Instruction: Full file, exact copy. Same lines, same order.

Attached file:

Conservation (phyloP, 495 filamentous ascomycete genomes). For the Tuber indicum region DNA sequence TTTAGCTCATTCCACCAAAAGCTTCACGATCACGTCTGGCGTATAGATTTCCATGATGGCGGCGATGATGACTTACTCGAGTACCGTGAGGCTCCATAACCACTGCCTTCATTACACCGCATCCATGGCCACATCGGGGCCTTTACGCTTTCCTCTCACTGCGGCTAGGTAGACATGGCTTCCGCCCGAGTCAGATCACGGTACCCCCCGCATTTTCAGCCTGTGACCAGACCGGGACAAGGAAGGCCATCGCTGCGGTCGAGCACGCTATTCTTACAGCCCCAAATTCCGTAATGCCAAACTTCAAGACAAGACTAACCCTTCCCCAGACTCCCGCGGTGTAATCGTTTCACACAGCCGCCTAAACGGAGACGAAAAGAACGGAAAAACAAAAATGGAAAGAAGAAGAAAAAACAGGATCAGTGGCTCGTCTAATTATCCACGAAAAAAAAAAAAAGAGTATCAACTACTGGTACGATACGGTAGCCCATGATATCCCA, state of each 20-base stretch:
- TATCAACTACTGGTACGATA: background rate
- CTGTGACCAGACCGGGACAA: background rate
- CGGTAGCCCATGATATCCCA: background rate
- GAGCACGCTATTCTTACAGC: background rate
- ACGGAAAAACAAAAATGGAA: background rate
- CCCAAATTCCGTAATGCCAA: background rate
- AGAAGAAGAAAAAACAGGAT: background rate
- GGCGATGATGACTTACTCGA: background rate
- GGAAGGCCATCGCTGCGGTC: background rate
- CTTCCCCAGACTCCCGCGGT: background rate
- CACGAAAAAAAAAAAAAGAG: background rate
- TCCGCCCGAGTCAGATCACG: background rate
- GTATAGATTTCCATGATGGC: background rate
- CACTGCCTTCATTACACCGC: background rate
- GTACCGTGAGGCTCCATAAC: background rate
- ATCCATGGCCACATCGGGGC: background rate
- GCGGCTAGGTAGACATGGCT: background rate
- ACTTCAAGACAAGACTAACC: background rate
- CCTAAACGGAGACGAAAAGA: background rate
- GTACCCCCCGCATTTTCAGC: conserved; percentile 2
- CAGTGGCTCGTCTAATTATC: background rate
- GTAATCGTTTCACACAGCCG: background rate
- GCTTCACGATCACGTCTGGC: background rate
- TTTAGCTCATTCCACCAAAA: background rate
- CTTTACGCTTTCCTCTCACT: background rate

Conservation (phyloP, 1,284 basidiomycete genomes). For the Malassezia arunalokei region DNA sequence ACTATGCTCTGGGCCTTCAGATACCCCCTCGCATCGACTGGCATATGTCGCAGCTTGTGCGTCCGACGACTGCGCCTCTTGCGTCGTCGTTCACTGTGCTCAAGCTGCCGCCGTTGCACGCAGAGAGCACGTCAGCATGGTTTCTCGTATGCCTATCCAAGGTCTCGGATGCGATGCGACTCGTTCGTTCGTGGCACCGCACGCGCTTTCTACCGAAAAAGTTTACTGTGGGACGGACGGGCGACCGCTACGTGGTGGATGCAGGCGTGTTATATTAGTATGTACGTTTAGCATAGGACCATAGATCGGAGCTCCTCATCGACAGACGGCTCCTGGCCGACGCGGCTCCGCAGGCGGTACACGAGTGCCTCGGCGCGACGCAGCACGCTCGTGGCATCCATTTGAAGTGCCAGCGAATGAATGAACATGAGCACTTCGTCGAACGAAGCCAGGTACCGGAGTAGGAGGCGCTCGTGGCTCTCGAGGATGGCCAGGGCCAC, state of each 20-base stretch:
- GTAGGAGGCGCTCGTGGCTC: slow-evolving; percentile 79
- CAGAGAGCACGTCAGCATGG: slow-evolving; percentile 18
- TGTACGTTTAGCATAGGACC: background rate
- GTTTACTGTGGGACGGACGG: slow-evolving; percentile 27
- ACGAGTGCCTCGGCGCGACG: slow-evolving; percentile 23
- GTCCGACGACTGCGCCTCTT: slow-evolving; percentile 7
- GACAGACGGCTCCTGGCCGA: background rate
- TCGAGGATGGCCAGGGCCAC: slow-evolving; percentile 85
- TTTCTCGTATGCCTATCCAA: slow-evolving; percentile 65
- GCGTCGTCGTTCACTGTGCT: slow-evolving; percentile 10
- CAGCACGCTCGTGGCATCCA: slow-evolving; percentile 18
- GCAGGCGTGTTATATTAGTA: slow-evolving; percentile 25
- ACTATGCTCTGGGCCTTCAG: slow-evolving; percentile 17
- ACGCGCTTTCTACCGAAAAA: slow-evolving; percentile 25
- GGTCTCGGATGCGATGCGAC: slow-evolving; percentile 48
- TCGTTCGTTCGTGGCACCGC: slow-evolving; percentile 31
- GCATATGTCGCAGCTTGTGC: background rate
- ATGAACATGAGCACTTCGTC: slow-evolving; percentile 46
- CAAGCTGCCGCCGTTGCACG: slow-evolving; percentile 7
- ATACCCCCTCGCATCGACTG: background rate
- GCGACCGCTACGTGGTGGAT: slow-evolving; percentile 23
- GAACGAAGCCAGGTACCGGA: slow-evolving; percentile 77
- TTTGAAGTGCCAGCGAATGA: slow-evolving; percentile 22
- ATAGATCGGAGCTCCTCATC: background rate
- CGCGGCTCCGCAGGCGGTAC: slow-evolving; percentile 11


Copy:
Conservation (phyloP, 495 filamentous ascomycete genomes). For the Tuber indicum region DNA sequence TTTAGCTCATTCCACCAAAAGCTTCACGATCACGTCTGGCGTATAGATTTCCATGATGGCGGCGATGATGACTTACTCGAGTACCGTGAGGCTCCATAACCACTGCCTTCATTACACCGCATCCATGGCCACATCGGGGCCTTTACGCTTTCCTCTCACTGCGGCTAGGTAGACATGGCTTCCGCCCGAGTCAGATCACGGTACCCCCCGCATTTTCAGCCTGTGACCAGACCGGGACAAGGAAGGCCATCGCTGCGGTCGAGCACGCTATTCTTACAGCCCCAAATTCCGTAATGCCAAACTTCAAGACAAGACTAACCCTTCCCCAGACTCCCGCGGTGTAATCGTTTCACACAGCCGCCTAAACGGAGACGAAAAGAACGGAAAAACAAAAATGGAAAGAAGAAGAAAAAACAGGATCAGTGGCTCGTCTAATTATCCACGAAAAAAAAAAAAAGAGTATCAACTACTGGTACGATACGGTAGCCCATGATATCCCA, state of each 20-base stretch:
- TATCAACTACTGGTACGATA: background rate
- CTGTGACCAGACCGGGACAA: background rate
- CGGTAGCCCATGATATCCCA: background rate
- GAGCACGCTATTCTTACAGC: background rate
- ACGGAAAAACAAAAATGGAA: background rate
- CCCAAATTCCGTAATGCCAA: background rate
- AGAAGAAGAAAAAACAGGAT: background rate
- GGCGATGATGACTTACTCGA: background rate
- GGAAGGCCATCGCTGCGGTC: background rate
- CTTCCCCAGACTCCCGCGGT: background rate
- CACGAAAAAAAAAAAAAGAG: background rate
- TCCGCCCGAGTCAGATCACG: background rate
- GTATAGATTTCCATGATGGC: background rate
- CACTGCCTTCATTACACCGC: background rate
- GTACCGTGAGGCTCCATAAC: background rate
- ATCCATGGCCACATCGGGGC: background rate
- GCGGCTAGGTAGACATGGCT: background rate
- ACTTCAAGACAAGACTAACC: background rate
- CCTAAACGGAGACGAAAAGA: background rate
- GTACCCCCCGCATTTTCAGC: conserved; percentile 2
- CAGTGGCTCGTCTAATTATC: background rate
- GTAATCGTTTCACACAGCCG: background rate
- GCTTCACGATCACGTCTGGC: background rate
- TTTAGCTCATTCCACCAAAA: background rate
- CTTTACGCTTTCCTCTCACT: background rate

Conservation (phyloP, 1,284 basidiomycete genomes). For the Malassezia arunalokei region DNA sequence ACTATGCTCTGGGCCTTCAGATACCCCCTCGCATCGACTGGCATATGTCGCAGCTTGTGCGTCCGACGACTGCGCCTCTTGCGTCGTCGTTCACTGTGCTCAAGCTGCCGCCGTTGCACGCAGAGAGCACGTCAGCATGGTTTCTCGTATGCCTATCCAAGGTCTCGGATGCGATGCGACTCGTTCGTTCGTGGCACCGCACGCGCTTTCTACCGAAAAAGTTTACTGTGGGACGGACGGGCGACCGCTACGTGGTGGATGCAGGCGTGTTATATTAGTATGTACGTTTAGCATAGGACCATAGATCGGAGCTCCTCATCGACAGACGGCTCCTGGCCGACGCGGCTCCGCAGGCGGTACACGAGTGCCTCGGCGCGACGCAGCACGCTCGTGGCATCCATTTGAAGTGCCAGCGAATGAATGAACATGAGCACTTCGTCGAACGAAGCCAGGTACCGGAGTAGGAGGCGCTCGTGGCTCTCGAGGATGGCCAGGGCCAC, state of each 20-base stretch:
- GTAGGAGGCGCTCGTGGCTC: slow-evolving; percentile 79
- CAGAGAGCACGTCAGCATGG: slow-evolving; percentile 18
- TGTACGTTTAGCATAGGACC: background rate
- GTTTACTGTGGGACGGACGG: slow-evolving; percentile 27
- ACGAGTGCCTCGGCGCGACG: slow-evolving; percentile 23
- GTCCGACGACTGCGCCTCTT: slow-evolving; percentile 7
- GACAGACGGCTCCTGGCCGA: background rate
- TCGAGGATGGCCAGGGCCAC: slow-evolving; percentile 85
- TTTCTCGTATGCCTATCCAA: slow-evolving; percentile 65
- GCGTCGTCGTTCACTGTGCT: slow-evolving; percentile 10
- CAGCACGCTCGTGGCATCCA: slow-evolving; percentile 18
- GCAGGCGTGTTATATTAGTA: slow-evolving; percentile 25
- ACTATGCTCTGGGCCTTCAG: slow-evolving; percentile 17
- ACGCGCTTTCTACCGAAAAA: slow-evolving; percentile 25
- GGTCTCGGATGCGATGCGAC: slow-evolving; percentile 48
- TCGTTCGTTCGTGGCACCGC: slow-evolving; percentile 31
- GCATATGTCGCAGCTTGTGC: background rate
- ATGAACATGAGCACTTCGTC: slow-evolving; percentile 46
- CAAGCTGCCGCCGTTGCACG: slow-evolving; percentile 7
- ATACCCCCTCGCATCGACTG: background rate
- GCGACCGCTACGTGGTGGAT: slow-evolving; percentile 23
- GAACGAAGCCAGGTACCGGA: slow-evolving; percentile 77
- TTTGAAGTGCCAGCGAATGA: slow-evolving; percentile 22
- ATAGATCGGAGCTCCTCATC: background rate
- CGCGGCTCCGCAGGCGGTAC: slow-evolving; percentile 11